Guyana should lead the charge in decriminalising marijuana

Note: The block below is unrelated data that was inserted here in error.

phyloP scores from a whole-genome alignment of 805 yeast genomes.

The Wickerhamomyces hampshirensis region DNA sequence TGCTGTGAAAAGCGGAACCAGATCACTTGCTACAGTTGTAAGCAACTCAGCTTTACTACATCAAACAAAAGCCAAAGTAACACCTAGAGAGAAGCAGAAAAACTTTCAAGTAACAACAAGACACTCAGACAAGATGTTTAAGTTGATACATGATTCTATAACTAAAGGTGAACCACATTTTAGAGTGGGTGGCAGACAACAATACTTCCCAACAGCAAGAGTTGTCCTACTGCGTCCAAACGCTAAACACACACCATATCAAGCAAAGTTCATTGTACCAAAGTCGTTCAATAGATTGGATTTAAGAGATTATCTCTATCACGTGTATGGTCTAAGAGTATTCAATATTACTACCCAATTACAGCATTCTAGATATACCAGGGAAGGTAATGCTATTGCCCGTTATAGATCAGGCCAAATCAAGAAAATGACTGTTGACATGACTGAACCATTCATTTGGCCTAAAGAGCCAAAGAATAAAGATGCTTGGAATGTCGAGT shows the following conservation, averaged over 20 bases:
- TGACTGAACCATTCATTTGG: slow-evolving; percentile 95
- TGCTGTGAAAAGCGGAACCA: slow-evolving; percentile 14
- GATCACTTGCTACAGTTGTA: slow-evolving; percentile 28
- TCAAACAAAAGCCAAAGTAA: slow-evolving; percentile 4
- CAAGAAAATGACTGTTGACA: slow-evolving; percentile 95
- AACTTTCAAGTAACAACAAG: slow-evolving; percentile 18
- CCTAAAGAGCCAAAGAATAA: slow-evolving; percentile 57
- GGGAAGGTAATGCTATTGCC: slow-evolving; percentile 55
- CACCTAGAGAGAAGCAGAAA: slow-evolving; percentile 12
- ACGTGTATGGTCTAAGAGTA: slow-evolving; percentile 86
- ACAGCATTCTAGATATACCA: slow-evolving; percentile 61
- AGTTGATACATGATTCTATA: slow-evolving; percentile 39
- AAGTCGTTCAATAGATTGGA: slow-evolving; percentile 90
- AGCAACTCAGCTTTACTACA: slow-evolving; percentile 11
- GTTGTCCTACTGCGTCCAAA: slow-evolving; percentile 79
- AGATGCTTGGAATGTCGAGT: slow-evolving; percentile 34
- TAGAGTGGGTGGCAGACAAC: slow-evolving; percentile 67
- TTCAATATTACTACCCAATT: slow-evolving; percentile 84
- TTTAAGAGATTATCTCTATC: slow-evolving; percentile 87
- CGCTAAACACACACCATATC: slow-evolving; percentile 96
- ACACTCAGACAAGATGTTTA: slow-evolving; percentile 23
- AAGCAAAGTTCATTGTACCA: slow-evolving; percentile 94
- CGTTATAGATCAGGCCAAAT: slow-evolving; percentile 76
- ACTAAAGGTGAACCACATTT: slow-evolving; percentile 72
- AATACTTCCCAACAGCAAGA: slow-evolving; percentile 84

first_img…once Caricom heads agree to recommendation – SMART memberA member of the Society of Marijuana Advocates for Reform and Treatment (SMART) is calling on Government to take the lead in decriminalising marijuana once the Caribbean Community (Caricom) Heads of Government agrees to recommendations made by the commission to this effect.SMART member Leon Saul told Guyana Times on Tuesday that he supports the recommendations made by the Commission on Marijuana to decriminalise the substance across Caricom Member States.However, he noted that for the most part, the coalition Government has been quite hesitant on the promises they have made with regards to decriminalise marijuana in Guyana.“I am thinking with the heads of Government agreeing to decimalising Guyana would finally take that forward movement, because a lot of promises were made and an entire jail has been burnt down in part by putting people in general in jail for a spiff or a small amount of marijuana,” he stated.Saul said Government has to put aside the age old tradition of resisting the decriminalisation of marijuana because the country may be left behind especially with respect to utilising the substance for various economic reasons. He said, “When the regulations are passed we will have more regulations as to who can and cannot smoke and it will bring some order to how it is being currently utilised,” he added.The Commission in its report argued that a strictly regulated framework for marijuana akin to that for alcohol and tobacco, should be introduced. There wasSMART member Leon Saulalso accord among members of the Commission who argued that children and young persons must be protected from possible adverse effects of cannabis.On the question of using marijuana and driving, the Commission agreed that drug-driving laws and mechanisms should be put in place to prevent persons from driving under the influence. At the same time, the report stated that the law must also ensure unhindered access to cannabis or marijuana for scientific and medical research by approved institutions and researchers. But the Commission recommends that marijuana smoking and other uses should be banned in all public spaces.The Regional Marijuana Commission was tasked to “conduct a rigorous enquiry into the social, economic, health and legal issues surrounding marijuana use in the Caribbean and to determine whether there should be a change in the current drug classification of marijuana, thereby making the drug more accessible for all types of usage (religious, recreational, medical and research).”Another SMART member, Nicole Cole, had told Guyana Times that Government is not serious about changing the laws, as there had been enough time to get things in order, but there is detected a clear reluctance. She said, “They’re playing Russian Roulette with the local Rastafari community.”Cole charged that the coalition had given its word that it would review the narcotics law. The Rastafarian community had tied the review of the law to its political votes when the coalition had promised to do so. She said the A Partnership for National Unity is currently pussy-footing and the Alliance For Change (AFC) has a motion before the National Assembly; but, she said, “Even that motion needs to be tweaked further to free Rastafari from Babylon chains!”For almost three years, the AFC has still not managed to find support from APNU to support the motion in the name of AFC parliamentarian Michael Carrington to move the first reading of the Narcotics Drug and Psychotropic Substances (Control) (Amendment) Bill. The motion to have the first reading of the Bill was tabled since December 10, 2015. The Bill itself has not been made public. The draft bill stipulates that persons who are found in possession of the drug for personal use would be required to pay a fine of $10,000, or perform community service for a period of time, something that is being widely supported to review local marijuana laws.Meanwhile, in Jamaica, while marijuana is illegal, possession of small amounts was reduced to a petty offence in 2015. The country has also established a licensing agency to regulate a lawful medical cannabis industry on the island. Cultivation of five or fewer plants on any premises is also permitted in Jamaica, where the drug has long been culturally entrenched, although illegal.Opposition Leader Bharrat Jagdeo has announced his support for custodial sentences for small quantities of marijuana to be removed from the law books in their entirety, but maintained that he is not in favour of the legalisation of marijuana for commercial purposes.Jagdeo reminded that the People’s Progressive Party has made a commitment to support a ‘conscience vote’ should the matter come up for a vote in the National Assembly.last_img

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